|Wyoming Center on Aging||(307) 766-2829||The Wyoming Center on Aging at the University of Wyoming is a collaborative organization that works to build age-friendly communities that support the health and well-being of seniors statewide. It offers an array of educational resources and training materials for patients, caregivers and medical professionals. Self-management courses for seniors with chronic diseases are available through Healthy U, and the Dementia Support Center offers education, community-based services and evidence-based care for dementia patients and their caregivers.|
|Wyoming Aging and Disability Resource Center||(800) 442-2766||Sponsored by the Wyoming Department of Health, Community Living Section, the Wyoming ADRC is a comprehensive resource designed to increase the safety, health and independence of seniors by supporting those who opt to receive care in the least restrictive environment. It connects seniors to local agencies that assist with housing, in-home care, rehabilitative services, case management, counseling and crisis support.|
|Wyoming Senior Citizens Inc.||(800) 856-4398||This nonprofit has supported seniors and their families since 1975. Its long-term care ombudsman can provide more about nursing homes and resolve disputes with long-term care providers. It offers Medicare counseling and information about Medicaid, long-term care insurance and financial assistance programs. Its Senior Medicare Patrol helps Medicare beneficiaries detect billing errors and fraud. It’s also responsible for administering caregiver respite grants and related benefits in select counties.|
Nursing Home Laws and Regulations in Wyoming
|Licensing||The Wyoming Department of Health, Aging Division licenses nursing homes that provide nursing and skilled nursing.|
|Staffing||Facilities must maintain sufficient 24-hour nursing staff, including RNs, LPNs and certified nursing assistants, to provide 1.5 hours of daily nursing care or 2.25 hours of daily skilled care to each resident depending on their needs. Nursing homes must employ a full-time director of nursing who is a licensed RN and has adequate experience to make staffing changes and other administrative or departmental decisions.|
|Staff Training||Nursing staff members must have appropriate credentials, including at least 75 hours of training to become a CNA. Facilities must provide in-service education to help all staff members, including housekeeping and food service workers, perform assigned duties.|
|Admission Restrictions||Nursing homes may not admit residents who require rehabilitative care unless these services are offered by the facility.|
|Care Planning||State regulations require nursing homes to secure medical records and physician orders before admitting a resident unless temporary orders are available or a resident requires emergency placement. Each resident’s progress must be reviewed at least once every 30 days.|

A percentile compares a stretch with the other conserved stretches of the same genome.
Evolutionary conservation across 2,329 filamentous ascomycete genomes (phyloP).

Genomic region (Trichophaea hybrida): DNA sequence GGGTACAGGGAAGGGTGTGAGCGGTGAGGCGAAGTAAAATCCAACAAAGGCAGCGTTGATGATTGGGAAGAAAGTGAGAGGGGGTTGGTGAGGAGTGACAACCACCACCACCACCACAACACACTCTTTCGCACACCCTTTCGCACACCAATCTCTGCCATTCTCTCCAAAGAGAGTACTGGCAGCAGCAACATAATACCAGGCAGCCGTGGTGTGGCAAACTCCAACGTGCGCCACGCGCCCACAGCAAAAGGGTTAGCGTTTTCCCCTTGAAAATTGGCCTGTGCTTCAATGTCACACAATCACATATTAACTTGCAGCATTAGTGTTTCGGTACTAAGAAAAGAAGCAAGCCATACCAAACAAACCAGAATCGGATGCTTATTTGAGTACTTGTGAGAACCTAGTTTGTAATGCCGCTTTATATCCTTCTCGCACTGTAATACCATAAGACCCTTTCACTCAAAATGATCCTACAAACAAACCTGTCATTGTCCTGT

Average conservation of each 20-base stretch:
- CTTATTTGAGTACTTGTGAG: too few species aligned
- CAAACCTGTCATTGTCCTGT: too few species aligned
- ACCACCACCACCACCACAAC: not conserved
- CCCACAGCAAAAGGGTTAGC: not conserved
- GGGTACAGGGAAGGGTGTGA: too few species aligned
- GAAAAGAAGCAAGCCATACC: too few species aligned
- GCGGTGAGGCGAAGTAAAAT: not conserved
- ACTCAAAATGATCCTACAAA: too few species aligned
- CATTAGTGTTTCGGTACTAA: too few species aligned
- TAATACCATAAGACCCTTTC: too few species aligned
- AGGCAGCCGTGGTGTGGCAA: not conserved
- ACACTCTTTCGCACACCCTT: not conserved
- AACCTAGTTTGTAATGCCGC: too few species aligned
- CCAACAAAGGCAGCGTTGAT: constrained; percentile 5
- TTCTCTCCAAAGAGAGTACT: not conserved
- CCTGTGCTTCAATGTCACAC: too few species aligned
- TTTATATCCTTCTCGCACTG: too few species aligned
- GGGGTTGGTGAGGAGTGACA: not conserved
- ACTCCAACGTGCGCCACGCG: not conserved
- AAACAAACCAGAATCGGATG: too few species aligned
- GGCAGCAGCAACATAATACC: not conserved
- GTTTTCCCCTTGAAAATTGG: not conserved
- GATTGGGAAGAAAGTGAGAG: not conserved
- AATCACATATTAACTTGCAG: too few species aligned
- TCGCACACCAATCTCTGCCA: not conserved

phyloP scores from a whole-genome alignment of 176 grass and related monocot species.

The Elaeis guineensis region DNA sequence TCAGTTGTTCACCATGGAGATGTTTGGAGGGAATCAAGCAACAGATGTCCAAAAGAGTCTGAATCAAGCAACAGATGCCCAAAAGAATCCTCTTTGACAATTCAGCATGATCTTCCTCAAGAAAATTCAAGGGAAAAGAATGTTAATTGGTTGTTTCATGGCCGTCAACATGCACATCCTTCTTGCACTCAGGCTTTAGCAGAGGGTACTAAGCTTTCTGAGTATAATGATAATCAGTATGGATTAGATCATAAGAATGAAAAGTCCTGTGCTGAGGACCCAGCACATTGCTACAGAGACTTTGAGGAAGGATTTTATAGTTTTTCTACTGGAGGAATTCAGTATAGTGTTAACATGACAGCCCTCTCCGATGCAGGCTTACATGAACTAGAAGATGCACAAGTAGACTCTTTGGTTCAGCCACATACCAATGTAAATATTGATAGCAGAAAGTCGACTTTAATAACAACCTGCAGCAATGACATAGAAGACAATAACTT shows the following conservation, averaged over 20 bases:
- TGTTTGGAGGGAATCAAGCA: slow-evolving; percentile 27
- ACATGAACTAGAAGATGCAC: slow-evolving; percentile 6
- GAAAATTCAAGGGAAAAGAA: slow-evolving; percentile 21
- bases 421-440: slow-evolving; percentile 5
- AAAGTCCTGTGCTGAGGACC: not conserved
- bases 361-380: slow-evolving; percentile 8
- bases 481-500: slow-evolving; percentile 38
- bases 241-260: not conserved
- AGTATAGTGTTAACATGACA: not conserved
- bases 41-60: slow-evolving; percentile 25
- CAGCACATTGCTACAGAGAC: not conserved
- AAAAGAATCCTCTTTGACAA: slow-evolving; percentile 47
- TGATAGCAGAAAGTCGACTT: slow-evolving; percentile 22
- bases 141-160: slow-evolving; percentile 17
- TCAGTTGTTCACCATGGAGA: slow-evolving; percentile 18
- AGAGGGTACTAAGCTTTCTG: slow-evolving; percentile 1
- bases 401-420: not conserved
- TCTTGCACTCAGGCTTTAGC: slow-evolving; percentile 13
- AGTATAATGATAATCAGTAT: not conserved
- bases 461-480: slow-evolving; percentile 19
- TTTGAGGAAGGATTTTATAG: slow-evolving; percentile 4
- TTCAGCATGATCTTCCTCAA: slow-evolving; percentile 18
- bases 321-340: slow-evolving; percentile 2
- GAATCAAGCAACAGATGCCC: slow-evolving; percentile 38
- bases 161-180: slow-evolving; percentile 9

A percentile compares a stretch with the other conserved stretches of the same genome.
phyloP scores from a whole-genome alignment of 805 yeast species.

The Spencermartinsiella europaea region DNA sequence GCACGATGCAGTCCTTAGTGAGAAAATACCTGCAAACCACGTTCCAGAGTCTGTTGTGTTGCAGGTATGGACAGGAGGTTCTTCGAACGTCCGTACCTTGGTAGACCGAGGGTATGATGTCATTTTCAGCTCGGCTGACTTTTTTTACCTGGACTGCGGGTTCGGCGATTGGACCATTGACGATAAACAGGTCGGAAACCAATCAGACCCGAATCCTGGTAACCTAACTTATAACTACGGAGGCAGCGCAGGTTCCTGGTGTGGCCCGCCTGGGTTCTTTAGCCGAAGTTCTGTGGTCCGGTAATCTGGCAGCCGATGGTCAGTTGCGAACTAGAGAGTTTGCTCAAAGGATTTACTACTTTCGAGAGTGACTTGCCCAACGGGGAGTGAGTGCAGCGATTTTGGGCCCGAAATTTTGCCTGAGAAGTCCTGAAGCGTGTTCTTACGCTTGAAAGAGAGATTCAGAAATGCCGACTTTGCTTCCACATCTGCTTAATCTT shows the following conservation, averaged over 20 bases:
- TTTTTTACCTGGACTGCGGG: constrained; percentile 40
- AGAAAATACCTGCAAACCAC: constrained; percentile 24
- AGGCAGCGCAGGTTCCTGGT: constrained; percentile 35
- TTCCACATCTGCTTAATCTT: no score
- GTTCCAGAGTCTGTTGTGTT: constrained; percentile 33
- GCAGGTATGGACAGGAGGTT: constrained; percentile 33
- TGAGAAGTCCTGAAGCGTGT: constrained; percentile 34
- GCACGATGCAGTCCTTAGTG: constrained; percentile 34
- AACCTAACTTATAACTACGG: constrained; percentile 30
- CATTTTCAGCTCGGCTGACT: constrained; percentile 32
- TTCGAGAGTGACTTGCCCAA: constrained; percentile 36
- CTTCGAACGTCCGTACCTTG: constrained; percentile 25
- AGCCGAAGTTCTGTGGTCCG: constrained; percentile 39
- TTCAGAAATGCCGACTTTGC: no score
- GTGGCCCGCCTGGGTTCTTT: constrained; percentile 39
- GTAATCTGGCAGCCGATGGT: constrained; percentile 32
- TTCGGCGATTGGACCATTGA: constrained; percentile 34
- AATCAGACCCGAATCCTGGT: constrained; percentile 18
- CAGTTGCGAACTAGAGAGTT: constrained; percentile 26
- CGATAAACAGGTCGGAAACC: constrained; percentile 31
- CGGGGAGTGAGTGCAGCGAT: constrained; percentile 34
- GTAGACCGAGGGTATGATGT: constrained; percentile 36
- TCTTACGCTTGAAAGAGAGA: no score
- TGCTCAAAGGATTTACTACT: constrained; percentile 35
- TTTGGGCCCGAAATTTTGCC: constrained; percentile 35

|Dietary and Nutrition Services||Nursing homes must provide adequate dietetic services to meet residents’ nutritional needs. Facilities must employ a registered dietitian or a similarly qualified professional or consultant who can observe the preparation and consumption of community meals. Dietary staff members must oversee the facility’s monthly food service program.|
|Specialized Rehabilitative Services||Skilled nursing facilities that accept residents who need specialized rehabilitative care must employ adequate personnel to deliver these services. Providers must create biweekly progress reports, and the resident’s rehabilitative care plan should be reevaluated every 30 days by the therapist and attending physician.|
|Medication and Pharmaceutical Services||Nursing homes must provide all medications and biologicals as required by residents. Medications may be ordered in-house or through a community pharmacy. Facilities must employ a licensed pharmacist or consultant to oversee the facility’s pharmaceutical services and provide quarterly reports.|
|Activities||Wyoming requires nursing homes to provide ongoing nonmandatory activities that accommodate residents’ abilities and interests. Activities must address residents’ physical and emotional well-being and include religious events if desired. Nursing homes must provide adequate materials and supplies needed for recreational pursuits.|
|Infection Control||Nursing homes must have written policies and procedures for preventing infections across the facility. These requirements apply to dietary, housekeeping and environmental services. Incidences of infectious diseases affecting residents or employees must be reported to the Wyoming Department of Health as required.|
|Medicaid Coverage||Wyoming Medicaid pays for long-term care provided in a licensed nursing facility or residential setting when beneficiaries meet income and asset limits and medical eligibility criteria. Benefits are available to individuals who earn no more than 300% of the Federal Benefit Rate and use the majority of their income for long-term care.|